percept 6 hours ago 0 replies      
Those weak front-end muscles need a workout. Try:


dreaminvm 9 hours ago 0 replies      
If you are interested in web projects using python, you should check out Django. There is a large, mature community and great documentation to get you started.
Ask HN: Techniques for surviving a job you loathe?
122 points by trevaa  1 day ago   76 comments top 45
ChuckMcM 1 day ago 2 replies      
Read? Sounds like a sad place but if you're really in a place where you can 'play games on your phone and sleep' then create enough automation to meet what ever goals your manager sets for you, and then start learning more stuff. You might also find organizational dynamics and management books fun to see how they apply in your current situation.

Some of the other folks there might be in the same boat you are, they are also your potential hires if you started your own company in the same area, so get to know them, figure out their strengths and weaknesses, what they are motivated by and what doesn't motivate them.

Talk to the managers and see what they are trying to get done (you mention they micro manage a lot) perhaps you can puzzle out what the group of them have been tasked to accomplish. If you like solving puzzles that can be entertaining for a while.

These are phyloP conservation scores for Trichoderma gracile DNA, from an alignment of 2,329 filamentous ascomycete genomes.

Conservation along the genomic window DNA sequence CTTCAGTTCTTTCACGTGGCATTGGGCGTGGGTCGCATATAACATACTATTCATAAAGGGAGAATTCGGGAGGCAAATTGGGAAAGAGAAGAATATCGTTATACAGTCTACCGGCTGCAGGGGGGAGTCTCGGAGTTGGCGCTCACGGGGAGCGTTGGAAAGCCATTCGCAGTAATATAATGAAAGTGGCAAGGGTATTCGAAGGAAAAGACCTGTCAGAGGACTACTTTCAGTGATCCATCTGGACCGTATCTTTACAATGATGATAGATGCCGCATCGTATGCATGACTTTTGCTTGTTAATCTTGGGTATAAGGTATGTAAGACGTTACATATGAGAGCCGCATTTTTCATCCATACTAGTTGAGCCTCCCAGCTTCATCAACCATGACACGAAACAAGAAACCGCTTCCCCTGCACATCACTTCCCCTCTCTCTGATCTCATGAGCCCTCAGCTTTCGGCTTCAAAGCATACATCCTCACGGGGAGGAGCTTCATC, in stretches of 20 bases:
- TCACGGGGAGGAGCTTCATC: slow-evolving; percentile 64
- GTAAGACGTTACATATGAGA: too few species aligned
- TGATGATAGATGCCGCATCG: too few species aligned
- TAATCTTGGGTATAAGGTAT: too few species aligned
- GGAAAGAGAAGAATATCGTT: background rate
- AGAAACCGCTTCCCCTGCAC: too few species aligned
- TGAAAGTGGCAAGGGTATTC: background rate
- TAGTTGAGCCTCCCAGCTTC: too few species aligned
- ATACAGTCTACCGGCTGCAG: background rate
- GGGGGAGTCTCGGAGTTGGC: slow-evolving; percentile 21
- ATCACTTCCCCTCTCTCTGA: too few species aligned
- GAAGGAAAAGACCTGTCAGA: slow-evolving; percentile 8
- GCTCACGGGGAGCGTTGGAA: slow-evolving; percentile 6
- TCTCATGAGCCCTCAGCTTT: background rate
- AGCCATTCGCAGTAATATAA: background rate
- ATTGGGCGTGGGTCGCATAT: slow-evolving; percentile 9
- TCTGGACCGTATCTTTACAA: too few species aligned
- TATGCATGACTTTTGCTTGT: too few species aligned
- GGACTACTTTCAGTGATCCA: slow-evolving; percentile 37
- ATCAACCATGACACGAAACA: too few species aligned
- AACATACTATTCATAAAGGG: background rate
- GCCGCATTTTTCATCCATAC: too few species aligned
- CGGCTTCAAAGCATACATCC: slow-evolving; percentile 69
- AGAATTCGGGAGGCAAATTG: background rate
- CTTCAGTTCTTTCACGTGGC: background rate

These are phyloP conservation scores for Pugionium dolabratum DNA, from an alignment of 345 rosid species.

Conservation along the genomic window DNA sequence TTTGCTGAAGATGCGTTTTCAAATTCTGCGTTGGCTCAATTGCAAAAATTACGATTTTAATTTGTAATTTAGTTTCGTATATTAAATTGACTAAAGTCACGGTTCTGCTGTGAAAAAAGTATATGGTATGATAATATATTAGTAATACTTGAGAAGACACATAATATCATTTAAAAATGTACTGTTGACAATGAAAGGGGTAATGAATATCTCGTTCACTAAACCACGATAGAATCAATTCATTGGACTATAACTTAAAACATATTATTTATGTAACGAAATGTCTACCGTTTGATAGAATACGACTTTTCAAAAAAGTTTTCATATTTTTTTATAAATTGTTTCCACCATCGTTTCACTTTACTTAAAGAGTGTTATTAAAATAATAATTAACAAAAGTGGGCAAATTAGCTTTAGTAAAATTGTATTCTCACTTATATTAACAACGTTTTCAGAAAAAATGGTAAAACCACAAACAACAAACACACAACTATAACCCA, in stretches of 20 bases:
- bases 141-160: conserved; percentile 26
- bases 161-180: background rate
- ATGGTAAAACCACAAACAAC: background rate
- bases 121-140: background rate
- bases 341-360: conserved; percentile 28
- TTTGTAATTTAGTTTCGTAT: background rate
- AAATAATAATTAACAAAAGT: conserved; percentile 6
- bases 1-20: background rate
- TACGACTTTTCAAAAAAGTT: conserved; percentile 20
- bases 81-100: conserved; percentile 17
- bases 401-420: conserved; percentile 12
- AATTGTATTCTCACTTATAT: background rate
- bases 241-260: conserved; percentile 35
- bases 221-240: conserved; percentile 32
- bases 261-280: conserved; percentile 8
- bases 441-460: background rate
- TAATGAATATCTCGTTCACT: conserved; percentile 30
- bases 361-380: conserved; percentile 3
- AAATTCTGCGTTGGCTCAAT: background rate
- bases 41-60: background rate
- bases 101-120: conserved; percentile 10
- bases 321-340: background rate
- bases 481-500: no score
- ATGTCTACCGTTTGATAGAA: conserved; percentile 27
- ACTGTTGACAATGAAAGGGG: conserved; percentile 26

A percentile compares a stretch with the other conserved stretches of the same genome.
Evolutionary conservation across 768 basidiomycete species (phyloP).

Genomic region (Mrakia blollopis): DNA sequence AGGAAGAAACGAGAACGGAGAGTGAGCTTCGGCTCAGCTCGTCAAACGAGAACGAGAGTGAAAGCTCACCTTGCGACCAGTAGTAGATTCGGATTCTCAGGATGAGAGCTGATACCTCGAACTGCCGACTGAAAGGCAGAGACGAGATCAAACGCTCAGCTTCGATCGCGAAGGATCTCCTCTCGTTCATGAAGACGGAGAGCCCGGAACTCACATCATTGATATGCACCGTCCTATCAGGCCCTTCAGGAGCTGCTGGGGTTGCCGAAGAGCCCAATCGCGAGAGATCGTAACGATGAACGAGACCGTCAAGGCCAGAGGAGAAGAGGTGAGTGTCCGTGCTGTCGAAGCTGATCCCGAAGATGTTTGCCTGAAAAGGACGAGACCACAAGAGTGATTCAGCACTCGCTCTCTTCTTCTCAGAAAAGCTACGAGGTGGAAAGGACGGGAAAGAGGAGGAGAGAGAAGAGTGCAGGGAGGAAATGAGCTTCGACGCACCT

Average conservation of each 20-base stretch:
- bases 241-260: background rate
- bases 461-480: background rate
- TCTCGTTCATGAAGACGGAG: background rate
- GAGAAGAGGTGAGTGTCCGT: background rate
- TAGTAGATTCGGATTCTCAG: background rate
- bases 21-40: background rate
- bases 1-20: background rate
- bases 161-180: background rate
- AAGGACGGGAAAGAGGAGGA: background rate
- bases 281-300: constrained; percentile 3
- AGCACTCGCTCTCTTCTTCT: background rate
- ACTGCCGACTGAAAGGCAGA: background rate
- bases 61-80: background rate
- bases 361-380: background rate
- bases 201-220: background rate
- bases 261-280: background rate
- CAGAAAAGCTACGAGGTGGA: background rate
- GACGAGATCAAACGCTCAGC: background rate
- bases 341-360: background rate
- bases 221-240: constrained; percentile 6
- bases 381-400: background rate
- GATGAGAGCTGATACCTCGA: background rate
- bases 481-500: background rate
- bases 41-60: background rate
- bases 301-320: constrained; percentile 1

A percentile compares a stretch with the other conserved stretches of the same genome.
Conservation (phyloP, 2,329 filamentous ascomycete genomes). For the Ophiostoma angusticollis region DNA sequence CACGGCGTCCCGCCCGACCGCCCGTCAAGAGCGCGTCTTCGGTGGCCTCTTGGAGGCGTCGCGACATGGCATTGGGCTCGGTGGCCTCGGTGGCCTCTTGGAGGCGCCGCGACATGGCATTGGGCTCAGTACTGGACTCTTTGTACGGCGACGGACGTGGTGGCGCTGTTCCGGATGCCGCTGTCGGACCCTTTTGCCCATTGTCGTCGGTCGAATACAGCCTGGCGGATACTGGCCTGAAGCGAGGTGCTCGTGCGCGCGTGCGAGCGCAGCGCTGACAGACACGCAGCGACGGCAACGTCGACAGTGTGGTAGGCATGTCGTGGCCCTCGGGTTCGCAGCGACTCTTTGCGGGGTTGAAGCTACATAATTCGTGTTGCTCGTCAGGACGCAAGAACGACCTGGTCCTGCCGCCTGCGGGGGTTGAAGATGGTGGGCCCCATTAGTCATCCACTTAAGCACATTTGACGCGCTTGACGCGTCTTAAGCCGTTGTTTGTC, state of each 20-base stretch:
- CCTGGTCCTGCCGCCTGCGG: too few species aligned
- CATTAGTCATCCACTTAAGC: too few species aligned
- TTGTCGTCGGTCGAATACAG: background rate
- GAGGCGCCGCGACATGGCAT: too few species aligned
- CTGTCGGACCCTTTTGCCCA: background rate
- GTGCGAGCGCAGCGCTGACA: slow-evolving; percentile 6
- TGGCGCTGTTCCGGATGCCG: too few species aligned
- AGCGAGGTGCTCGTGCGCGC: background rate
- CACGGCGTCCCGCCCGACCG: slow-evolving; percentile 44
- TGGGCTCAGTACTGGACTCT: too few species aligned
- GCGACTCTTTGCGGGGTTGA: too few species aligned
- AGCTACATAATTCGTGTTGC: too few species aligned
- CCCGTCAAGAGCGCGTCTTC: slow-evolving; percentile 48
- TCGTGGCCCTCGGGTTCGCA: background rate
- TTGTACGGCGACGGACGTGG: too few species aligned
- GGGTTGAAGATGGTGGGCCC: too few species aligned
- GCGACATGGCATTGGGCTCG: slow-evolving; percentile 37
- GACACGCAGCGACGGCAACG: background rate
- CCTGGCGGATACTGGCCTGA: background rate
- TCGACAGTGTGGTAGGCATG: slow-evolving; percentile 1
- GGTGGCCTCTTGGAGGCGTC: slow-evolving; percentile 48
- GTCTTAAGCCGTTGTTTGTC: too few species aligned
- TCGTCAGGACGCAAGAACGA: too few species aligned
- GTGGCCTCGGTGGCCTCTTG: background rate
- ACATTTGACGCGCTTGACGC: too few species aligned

Look around for things that don't work well (are the printers always out of paper? Phones constantly ringing with no one answering?) see if you can engineer a way to solve one of those problems.

The bottom line is take ownership of challenging yourself to do something productive, don't wait for someone to either tell you what to do or "give you permission" to do that.

KhalPanda 1 day ago 1 reply      
It may sound trivial, but the first thing I'd do is ensure your diet is in check and that you're getting enough exercise. Being unhappy in other aspects of your life can really make a crappy job seem even crappier.

A 13-14 hour work day sounds pretty daunting. Could the pressure you're putting on yourself with the startup be making your day job even more unbearable? Your concerns about being beaten to market are understandable, but remember that there's almost definitely as much (if not more) work to be done when you actually get your product to market. It likely won't be a picnic, so making sure you balance your time between work/pleasure now is important.

And one last thing - if people can get away with sleeping or playing games on their phones all day, it sounds like a pretty 'lax' working environment. It sounds like it has the potential to be whatever you make it.

Sorry if I've stated the obvious & good luck!

lordbusiness 1 day ago 1 reply      
Sorry for terse list form, but I'm knackered after a long day and still have plenty to do. But I sympathize with your plight so here goes.

#1 Diet and exercise. Healthy body, healthy mind.

#2 Take the paychecks. If you can phone it in at work, and your employer is undeserving, then make money for no mental effort.

#3 Consider full time remote work. This is more and more viable. You can work for an awesome company with driven and smart people right from your home, or local library, or beach in Tahiti.

#4 Exit strategy. Focus on maximizing money and ease to move into something else. Get planning, and be selfish and strategic.

candu 1 day ago 1 reply